This entry, is from Biographical Sketches of the Graduates of Yale College October 1701 - May 1745, by Franklin Bowditch Dexter, page 507-509. It is interesting that it refers to Rev Ebenezer Dibblee as Ebenezer Dibble. Ebenezer added the final 'e', but this seems to have happened after he went to Yale, and Yale insisted on using the student version of his name. Or, of course, the writer just got the name wrong...
Ebenezer Dibble, son of Wakefield Dibble, of Danbury, Connecticut, and grandson of Ebenezer and Mary (Wakefield) Dibble, of Windsor, Connecticut, was born about 1715. His father died in the spring of his Senior year, and he was by that event thrown entirely on his own resources.
He studied theology, and was licensed to preach by the Fairfield East Association of Congregational Ministers, March 4, 1734-35. For the most of the next ten years he preached, as opportunity offered, in vacant Congregational Churches in Fairfield County, without (so far as appears) receiving a call to settle permanently. At length, in 1745, he declared for Episcopacy, and in October of that year began to be regularly employed as lay-reader to the Episcopal families in Stamford, which had been for some time his residence. After two years and a half of this service (for most of the time under the appointment of the Society for the Propagation of the Gospel, with an annual stipend of £20), he went to England in April, 1748, to obtain ordination, - his expenses being in part defrayed by the churchmen of Stamford and Greenwich, who asked the Venerable Society to appoint him to a mission among them.
Accordingly he was ordained in September, and returned immediately to this country, arriving at Stamford on the 25th of October, with a commission as missionary to that place and Greenwich, on a salary of £30 per annum. In this large parish he labored with fidelity for more than fifty years, only needing an assistant during the last few months of his life. For many years he abounded in labors also over a wide district beyond his own parish limits. His ministrations in Sharon, in Litchfield County, led to the erection of a house of worship there about 1755, and he officiated in 1763 at the opening of a new church in Danbury. His missionary tours extended also into the Province of New York.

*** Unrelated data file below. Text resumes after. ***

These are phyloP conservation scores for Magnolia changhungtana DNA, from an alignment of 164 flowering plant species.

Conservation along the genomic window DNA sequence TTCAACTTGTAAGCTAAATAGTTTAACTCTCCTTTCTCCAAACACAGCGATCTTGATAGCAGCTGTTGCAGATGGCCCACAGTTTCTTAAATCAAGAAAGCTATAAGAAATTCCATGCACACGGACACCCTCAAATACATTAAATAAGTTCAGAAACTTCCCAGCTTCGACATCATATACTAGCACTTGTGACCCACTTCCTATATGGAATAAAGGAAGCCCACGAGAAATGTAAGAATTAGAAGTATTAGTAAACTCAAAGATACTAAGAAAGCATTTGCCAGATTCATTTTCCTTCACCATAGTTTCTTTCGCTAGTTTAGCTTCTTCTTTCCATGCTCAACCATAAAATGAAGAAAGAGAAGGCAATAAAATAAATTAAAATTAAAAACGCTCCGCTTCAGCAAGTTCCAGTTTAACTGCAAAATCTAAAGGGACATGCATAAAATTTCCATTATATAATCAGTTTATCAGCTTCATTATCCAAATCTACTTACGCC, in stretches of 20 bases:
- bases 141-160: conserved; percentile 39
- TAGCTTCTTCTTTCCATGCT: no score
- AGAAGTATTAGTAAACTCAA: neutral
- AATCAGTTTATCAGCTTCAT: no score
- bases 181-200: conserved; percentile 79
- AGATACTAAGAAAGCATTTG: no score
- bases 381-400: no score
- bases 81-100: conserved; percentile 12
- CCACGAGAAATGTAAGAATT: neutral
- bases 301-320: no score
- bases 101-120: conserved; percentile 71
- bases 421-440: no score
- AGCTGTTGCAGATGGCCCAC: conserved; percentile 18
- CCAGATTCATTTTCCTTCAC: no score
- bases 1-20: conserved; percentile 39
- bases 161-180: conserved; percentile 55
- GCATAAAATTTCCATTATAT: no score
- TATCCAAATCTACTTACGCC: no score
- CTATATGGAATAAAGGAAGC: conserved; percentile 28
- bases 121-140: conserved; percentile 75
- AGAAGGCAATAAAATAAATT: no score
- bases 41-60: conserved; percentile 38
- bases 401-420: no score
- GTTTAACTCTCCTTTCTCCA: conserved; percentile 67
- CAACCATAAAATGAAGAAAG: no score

He received repeated calls to other parishes with larger salaries (for example, to Newtown in 1752, and to Rye in 1760), but declined them all through loyalty to the feeble parish which had originally chosen him.
In the opening of the Revolution he was of course in sympathy with the British side; but there is no tradition that he suffered any indignities from the opposing party. The esteem in which he was generally held probably served to protect him. When the result became clear, he accepted the new government loyally, and was faithful to it.
He died in Stamford, May, 9, 1799, in his 84th year, of a cancer on the lip. The inventory of his estate amounted to $812, and included 75 volumes of books.
He was married, in 1736, to Joanna, daughter of Jonathan and Joanna (Selleck) Bates, of Stamford, who died a few years before him. Their youngest son, Frederick, also entered the ministry, in New Brunswick, and four daughters survived them. Two other sons had died after reaching mature years.
Dr. Dibble (the degree of D.D. was conferred by Columbia College in 1793) possessed the entire confidence and regard of his fellow citizens. The record on his monument is that "He became endeared to all by his unwavering devotion to their best interests, his holy life, and unremitted zeal in the name of Christ and his church."
Nothing from his pen is preserved in print, except a few extracts from letters.
Beardsley, Hist. of Episc. Church in Conn., i, 155, 211-12, 251, 300, 384, 418-19; ii, II, 17. Biogr. Sketch of Rev. Thomas Davies, 26. Bolton, Hist. of the Church in Westchester County, 550-55. Documentary Hist. of Episcopal Church in Conn., i. 234, 240, 249, 297. Documents relating to the Colonial Hist. of N. Y., vii, 398, 440. Huntington, Hist. of Stamford, 263, 316-21, 388-91; and Stamford Registration, 31. Sedgwick, Hist. of Sharon, 38.
© Jo Edkins 2012 - Return to Early Dibblee History index